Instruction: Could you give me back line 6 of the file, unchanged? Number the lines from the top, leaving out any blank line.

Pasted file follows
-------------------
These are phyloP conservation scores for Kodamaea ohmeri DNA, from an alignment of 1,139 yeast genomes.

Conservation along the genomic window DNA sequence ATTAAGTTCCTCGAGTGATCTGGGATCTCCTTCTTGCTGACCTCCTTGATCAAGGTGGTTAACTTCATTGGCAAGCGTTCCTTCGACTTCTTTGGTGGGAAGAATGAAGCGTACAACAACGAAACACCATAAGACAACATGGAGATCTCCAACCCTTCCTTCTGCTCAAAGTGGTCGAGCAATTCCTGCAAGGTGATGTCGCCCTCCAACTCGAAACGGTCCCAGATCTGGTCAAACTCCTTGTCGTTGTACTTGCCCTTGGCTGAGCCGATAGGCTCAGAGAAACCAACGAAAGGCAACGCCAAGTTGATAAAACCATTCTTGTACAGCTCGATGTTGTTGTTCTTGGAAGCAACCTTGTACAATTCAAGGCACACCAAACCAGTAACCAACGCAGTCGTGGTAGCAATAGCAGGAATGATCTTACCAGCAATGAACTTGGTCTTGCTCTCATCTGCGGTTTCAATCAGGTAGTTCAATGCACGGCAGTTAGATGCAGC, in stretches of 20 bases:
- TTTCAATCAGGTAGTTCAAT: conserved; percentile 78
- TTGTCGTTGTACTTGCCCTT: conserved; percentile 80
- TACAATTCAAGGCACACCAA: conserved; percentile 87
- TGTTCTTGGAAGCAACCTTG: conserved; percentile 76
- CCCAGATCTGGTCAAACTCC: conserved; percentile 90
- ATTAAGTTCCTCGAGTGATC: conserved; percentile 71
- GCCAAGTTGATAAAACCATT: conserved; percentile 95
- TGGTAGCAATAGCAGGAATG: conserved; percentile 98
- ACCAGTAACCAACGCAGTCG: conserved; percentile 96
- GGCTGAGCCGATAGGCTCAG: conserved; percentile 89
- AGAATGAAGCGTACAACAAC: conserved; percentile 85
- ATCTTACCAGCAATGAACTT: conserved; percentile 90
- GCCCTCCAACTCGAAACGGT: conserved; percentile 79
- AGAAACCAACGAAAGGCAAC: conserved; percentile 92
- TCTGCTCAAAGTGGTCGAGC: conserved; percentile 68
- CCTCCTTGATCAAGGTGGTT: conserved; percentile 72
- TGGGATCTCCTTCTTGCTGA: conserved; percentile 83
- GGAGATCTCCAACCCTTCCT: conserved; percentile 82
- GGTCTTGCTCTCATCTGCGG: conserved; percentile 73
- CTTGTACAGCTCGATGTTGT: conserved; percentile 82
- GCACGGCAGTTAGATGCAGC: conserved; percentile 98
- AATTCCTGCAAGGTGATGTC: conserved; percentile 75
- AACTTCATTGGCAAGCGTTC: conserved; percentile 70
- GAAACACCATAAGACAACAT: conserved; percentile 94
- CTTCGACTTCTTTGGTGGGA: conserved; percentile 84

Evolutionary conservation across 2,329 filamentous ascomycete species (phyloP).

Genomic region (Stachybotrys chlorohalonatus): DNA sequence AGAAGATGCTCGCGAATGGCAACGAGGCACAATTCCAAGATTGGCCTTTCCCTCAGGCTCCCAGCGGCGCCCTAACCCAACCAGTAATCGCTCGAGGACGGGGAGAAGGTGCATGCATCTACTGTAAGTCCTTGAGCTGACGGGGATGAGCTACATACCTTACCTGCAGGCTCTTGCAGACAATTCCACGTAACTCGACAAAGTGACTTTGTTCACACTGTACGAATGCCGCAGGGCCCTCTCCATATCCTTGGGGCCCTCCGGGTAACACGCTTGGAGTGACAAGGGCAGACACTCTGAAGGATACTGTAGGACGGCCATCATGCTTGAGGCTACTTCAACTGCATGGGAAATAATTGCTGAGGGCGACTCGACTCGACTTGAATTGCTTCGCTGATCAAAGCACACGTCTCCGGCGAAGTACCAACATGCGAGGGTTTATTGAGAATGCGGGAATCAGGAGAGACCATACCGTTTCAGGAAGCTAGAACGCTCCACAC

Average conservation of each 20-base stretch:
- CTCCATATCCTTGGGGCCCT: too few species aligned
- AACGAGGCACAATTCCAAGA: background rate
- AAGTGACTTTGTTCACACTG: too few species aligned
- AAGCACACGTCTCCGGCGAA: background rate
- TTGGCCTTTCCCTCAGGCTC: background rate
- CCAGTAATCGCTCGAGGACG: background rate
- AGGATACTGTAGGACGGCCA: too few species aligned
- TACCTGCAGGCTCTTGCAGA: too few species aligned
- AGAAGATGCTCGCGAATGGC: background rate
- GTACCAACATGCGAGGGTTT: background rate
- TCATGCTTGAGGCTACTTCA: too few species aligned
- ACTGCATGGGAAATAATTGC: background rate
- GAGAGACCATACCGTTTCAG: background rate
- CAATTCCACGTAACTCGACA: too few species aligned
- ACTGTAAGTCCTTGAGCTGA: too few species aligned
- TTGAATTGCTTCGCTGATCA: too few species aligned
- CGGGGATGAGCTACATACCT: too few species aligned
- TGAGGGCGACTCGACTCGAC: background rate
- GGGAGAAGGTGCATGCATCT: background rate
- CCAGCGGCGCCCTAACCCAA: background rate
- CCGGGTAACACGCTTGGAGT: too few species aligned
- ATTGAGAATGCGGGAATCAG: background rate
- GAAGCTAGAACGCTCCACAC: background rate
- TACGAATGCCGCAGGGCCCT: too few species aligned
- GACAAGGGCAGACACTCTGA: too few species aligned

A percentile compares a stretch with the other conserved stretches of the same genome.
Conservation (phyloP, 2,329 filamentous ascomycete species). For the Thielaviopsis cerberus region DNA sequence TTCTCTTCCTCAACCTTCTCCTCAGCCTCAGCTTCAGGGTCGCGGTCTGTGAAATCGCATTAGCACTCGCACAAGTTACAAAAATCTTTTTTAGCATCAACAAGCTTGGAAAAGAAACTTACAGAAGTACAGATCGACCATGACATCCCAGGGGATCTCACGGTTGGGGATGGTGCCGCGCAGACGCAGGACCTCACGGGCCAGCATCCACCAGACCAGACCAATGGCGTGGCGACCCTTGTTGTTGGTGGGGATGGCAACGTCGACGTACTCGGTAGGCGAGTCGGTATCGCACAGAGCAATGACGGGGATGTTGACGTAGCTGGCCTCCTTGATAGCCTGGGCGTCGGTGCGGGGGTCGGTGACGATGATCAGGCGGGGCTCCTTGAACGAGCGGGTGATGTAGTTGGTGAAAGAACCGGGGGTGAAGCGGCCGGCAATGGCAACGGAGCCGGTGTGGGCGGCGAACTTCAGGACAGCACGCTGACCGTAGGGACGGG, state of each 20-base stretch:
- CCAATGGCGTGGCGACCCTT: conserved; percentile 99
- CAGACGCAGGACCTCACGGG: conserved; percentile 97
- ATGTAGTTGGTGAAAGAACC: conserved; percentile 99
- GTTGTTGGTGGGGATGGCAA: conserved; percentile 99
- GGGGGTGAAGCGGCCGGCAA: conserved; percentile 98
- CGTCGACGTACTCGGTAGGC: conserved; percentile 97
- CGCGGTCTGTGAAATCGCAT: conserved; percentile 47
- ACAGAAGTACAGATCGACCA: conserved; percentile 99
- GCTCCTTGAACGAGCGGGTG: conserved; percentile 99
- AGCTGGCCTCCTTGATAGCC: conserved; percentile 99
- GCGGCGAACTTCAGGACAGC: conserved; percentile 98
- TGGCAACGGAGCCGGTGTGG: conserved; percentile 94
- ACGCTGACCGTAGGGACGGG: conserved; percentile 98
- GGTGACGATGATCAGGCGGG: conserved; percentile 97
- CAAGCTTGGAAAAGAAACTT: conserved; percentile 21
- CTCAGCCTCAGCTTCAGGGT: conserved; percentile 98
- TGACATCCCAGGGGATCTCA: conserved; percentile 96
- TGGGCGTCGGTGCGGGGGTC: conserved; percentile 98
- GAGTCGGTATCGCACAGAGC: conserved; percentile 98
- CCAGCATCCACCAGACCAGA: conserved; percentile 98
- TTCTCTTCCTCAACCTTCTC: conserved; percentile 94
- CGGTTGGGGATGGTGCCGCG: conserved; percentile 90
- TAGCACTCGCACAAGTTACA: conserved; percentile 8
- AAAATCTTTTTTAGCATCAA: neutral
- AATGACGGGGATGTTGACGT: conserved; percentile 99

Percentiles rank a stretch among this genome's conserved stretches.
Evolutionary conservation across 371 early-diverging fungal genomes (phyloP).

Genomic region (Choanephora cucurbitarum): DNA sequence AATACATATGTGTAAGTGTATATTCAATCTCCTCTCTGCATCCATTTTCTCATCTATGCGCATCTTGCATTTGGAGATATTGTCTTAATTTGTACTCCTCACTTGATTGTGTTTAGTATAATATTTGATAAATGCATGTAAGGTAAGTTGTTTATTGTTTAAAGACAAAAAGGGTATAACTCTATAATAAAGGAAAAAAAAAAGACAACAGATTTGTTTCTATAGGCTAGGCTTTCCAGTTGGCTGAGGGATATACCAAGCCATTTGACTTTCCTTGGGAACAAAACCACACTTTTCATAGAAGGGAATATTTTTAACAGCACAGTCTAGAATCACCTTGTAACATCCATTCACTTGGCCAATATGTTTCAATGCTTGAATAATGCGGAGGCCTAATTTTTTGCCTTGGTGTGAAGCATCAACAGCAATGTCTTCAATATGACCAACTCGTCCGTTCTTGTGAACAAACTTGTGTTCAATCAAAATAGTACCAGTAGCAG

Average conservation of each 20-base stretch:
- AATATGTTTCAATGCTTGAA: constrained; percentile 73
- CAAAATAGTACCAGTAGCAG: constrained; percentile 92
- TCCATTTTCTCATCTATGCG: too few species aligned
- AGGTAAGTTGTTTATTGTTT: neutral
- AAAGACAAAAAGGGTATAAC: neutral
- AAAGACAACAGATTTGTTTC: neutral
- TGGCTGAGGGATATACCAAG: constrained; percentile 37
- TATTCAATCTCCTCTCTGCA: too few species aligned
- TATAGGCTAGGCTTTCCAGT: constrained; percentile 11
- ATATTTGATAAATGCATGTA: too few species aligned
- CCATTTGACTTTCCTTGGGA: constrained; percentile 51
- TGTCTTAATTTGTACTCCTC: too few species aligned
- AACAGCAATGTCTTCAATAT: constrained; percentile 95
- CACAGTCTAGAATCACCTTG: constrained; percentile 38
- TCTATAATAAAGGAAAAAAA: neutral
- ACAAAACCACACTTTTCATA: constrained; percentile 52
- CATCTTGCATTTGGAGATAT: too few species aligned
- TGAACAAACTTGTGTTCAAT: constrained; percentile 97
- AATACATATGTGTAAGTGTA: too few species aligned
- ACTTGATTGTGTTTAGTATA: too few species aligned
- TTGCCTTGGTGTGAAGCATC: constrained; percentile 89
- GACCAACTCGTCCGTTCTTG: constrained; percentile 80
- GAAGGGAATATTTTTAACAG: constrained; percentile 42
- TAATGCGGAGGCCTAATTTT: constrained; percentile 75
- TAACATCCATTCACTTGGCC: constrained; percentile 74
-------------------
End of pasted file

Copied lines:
- TGTTCTTGGAAGCAACCTTG: conserved; percentile 76